Although many primary care physicians in the United States rarely encounter a patient with active tuberculosis (TB), the disease remains a worldwide scourge. Data from the World Health Organization (WHO) estimates over 10 million new cases of TB in 2016. Over 1 million of these new cases occurred in patients with HIV and nearly 500,000 cases were multidrug-resistant (MDR) TB. Unfortunately, in 2016, over 1.5 million people died from TB making it the most deadly infectious disease in the world surpassing malaria and HIV.
The WHO has been aggressively trying to reverse these disturbing trends in TB. Their current End TB strategy seeks to optimize new tools to prevent TB, create an effective vaccine (by 2025) and dramatically decline the incidence of TB by 95% before 2035. The WHO brought together the world’s experts on TB several times in the past 2 years to energize and disseminate their strategy. Just last month, the WHO held a high-level meeting on TB at the United Nations General Assembly in New York City.
The WHO describes the first pillar of their End TB Strategy as patient-centered prevention and treatment of all TB patients, including children and those with HIV. The WHO has released an app to further their strategy that includes all of their current policies and guidelines on TB. The app is aimed to aid all stakeholders, including local communities, organizations, and governments. The app can be used by any healthcare provider in the most current, evidence-based diagnosis, treatment, and prevention of TB. It is extensively referenced and includes links to PDFs of all the WHO TB products.
The WHO Compendium app brings together all of the current policies and guidelines on TB published by the WHO. Each section of the app links to various PDFs and numerous references for each subsection of the app. The app has an appropriate level of detail for most providers to use the app effectively without having to read every PDF. The app’s introductory materials state that the guidelines were created using the GRADE definitions for evidence.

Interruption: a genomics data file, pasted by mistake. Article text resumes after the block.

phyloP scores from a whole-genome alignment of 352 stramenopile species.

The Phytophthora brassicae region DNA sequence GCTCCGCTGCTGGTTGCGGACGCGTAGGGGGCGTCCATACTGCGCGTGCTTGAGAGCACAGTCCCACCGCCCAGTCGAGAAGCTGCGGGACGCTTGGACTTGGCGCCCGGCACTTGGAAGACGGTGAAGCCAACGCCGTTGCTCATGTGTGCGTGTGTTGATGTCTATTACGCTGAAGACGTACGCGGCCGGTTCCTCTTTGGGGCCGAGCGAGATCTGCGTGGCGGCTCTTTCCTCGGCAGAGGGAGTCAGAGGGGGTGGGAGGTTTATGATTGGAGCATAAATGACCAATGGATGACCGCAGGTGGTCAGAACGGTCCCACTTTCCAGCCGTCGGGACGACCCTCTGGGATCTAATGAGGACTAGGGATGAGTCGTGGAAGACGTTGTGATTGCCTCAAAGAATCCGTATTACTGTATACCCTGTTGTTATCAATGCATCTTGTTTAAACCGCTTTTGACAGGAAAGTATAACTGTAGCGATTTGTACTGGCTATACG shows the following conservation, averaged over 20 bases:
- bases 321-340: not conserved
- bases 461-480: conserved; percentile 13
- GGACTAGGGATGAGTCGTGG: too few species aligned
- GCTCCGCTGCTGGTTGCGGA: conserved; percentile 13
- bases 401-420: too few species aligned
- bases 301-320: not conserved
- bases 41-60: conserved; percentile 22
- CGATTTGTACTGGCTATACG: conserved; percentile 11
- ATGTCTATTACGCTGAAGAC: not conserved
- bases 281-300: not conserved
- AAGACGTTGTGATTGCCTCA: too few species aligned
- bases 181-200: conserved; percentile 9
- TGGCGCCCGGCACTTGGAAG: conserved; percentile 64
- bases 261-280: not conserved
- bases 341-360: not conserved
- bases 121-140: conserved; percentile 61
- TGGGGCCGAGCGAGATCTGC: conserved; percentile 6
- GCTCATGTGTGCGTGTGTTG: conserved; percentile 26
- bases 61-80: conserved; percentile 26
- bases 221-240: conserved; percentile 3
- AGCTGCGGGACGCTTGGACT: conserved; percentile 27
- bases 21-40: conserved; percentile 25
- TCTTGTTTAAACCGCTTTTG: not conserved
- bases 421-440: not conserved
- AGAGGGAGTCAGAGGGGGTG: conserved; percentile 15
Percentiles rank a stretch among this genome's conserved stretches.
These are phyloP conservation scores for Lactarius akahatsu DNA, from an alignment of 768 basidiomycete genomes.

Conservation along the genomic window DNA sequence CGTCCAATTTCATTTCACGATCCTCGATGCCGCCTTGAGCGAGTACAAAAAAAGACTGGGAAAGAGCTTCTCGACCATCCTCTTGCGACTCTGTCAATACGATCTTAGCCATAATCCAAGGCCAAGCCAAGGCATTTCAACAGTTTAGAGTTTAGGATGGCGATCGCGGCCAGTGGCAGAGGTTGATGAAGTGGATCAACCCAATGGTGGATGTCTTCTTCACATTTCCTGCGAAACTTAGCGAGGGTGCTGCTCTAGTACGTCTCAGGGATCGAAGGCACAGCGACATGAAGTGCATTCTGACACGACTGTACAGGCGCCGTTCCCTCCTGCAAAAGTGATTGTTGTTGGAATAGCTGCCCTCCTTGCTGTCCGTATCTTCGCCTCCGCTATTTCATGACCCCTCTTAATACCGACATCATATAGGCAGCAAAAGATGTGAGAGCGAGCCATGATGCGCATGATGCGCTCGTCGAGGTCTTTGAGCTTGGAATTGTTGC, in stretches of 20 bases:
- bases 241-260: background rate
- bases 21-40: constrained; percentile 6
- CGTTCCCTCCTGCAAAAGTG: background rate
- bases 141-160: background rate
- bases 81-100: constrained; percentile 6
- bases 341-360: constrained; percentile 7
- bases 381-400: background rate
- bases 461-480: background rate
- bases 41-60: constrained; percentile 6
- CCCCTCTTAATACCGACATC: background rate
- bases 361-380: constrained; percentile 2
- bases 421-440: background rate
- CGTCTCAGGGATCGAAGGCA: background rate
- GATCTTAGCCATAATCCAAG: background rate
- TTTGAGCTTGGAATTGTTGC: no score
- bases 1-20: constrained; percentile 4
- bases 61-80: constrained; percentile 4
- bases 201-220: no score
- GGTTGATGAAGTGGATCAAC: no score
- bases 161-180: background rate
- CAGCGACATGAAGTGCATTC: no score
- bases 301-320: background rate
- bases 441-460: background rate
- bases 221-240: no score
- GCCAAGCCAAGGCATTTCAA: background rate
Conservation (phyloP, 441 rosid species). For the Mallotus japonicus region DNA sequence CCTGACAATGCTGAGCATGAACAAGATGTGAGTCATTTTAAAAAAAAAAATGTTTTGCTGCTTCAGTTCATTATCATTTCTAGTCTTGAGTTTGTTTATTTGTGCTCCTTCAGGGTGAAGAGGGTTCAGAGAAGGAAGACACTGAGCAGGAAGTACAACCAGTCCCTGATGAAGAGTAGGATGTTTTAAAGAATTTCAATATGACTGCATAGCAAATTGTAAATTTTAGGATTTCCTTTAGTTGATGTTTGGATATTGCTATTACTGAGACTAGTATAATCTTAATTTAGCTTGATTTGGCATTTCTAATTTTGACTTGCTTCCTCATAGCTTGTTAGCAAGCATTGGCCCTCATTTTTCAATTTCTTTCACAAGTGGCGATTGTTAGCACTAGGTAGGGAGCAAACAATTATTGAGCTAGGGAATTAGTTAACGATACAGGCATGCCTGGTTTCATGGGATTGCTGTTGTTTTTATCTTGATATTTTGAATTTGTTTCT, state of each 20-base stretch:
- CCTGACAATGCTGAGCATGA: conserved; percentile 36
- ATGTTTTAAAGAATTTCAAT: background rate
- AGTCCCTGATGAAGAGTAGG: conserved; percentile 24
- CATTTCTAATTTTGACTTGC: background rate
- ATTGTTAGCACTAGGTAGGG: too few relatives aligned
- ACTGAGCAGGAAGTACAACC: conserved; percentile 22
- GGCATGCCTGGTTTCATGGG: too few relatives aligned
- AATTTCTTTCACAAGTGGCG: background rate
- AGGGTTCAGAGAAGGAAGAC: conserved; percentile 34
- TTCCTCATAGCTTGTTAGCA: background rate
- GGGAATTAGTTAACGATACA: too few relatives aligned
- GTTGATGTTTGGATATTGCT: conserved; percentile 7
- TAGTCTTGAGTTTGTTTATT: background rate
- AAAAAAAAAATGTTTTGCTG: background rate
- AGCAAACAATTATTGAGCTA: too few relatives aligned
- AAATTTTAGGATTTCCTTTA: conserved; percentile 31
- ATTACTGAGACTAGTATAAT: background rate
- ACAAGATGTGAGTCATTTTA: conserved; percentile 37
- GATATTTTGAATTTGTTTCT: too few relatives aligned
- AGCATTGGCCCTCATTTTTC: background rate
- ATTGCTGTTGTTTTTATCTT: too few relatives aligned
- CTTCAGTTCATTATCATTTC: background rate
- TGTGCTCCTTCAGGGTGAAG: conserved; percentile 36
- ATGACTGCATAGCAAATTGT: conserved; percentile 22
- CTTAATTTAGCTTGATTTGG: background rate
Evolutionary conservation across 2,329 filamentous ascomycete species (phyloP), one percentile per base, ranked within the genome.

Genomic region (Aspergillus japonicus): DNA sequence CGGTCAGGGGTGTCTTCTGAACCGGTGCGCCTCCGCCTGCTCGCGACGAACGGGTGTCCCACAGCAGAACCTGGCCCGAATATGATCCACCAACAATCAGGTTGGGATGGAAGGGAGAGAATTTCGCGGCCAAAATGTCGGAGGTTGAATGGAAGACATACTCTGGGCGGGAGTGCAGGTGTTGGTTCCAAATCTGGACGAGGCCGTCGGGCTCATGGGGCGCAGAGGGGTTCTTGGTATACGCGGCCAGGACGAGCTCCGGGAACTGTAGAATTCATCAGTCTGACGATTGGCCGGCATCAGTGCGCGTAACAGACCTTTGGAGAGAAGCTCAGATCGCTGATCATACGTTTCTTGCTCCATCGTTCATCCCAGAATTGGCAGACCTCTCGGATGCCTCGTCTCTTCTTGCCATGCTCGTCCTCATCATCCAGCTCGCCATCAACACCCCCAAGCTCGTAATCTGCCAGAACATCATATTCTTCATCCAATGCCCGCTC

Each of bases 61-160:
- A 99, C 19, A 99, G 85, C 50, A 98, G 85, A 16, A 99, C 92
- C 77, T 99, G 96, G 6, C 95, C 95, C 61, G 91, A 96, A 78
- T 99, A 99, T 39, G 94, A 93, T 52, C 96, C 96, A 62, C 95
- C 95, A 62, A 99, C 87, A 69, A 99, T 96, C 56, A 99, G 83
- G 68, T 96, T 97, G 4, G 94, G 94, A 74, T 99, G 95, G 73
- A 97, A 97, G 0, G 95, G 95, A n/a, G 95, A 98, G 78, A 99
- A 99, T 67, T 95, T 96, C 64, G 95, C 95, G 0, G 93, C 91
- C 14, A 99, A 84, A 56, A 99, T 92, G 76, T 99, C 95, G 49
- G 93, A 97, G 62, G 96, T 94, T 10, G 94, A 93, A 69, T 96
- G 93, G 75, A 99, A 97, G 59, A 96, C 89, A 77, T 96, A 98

What providers would benefit from this medical app?
Providers who work in dedicated TB programs, public health officials, and care providers for TB patients across the globe.
Disclaimer: The views expressed are those of the author(s) and do not reflect the official policy of the Department of the Army, the Department of Defense or the U.S. Government.
- App is free
- Comprehensive coverage of TB for healthcare providers
- Detailed references, links to all WHO policies on guidelines on TB
- Available for Android
- Information on drug dosing requires linking to PDFs
- Might be too broad in scope for primary care providers treating at the POC
- Some of the material is difficult to view on a smaller device screen
The World Health Organization (WHO) Compendium brings together all of the WHO’s policies and guidelines on tuberculosis. It serves as their self-described pillar to end TB by providing patient centered care on the diagnosis, prevention, and treatment of TB in all patient populations including adults, children, and those with HIV. The app is well-designed, easy to use, and extremely well-referenced.
- Overall Score
- User Interface
Easy to navigate, appropriate amounts of text with links to larger text-heavy PDFs.
- Multimedia Usage
App is packed with links to PDFs of all relevant WHO documents on TB, and extensively referenced.
App is free.
- Real World Applicability
For healthcare workers outside of the United States, the WHO Compendium is an indispensable guide to all things tuberculosis. The app contains detailed information on diagnosis, treatment, and prevention of tuberculosis. It is one of the best-referenced, hyperlinked apps that I have reviewed containing all of the applicable WHO policies. For those in the US, it may be overkill, but still worth a look.
- Device Used For Review
iPhone 8 running iOS 12.0
- Available for DownloadAndroidiPhoneiPad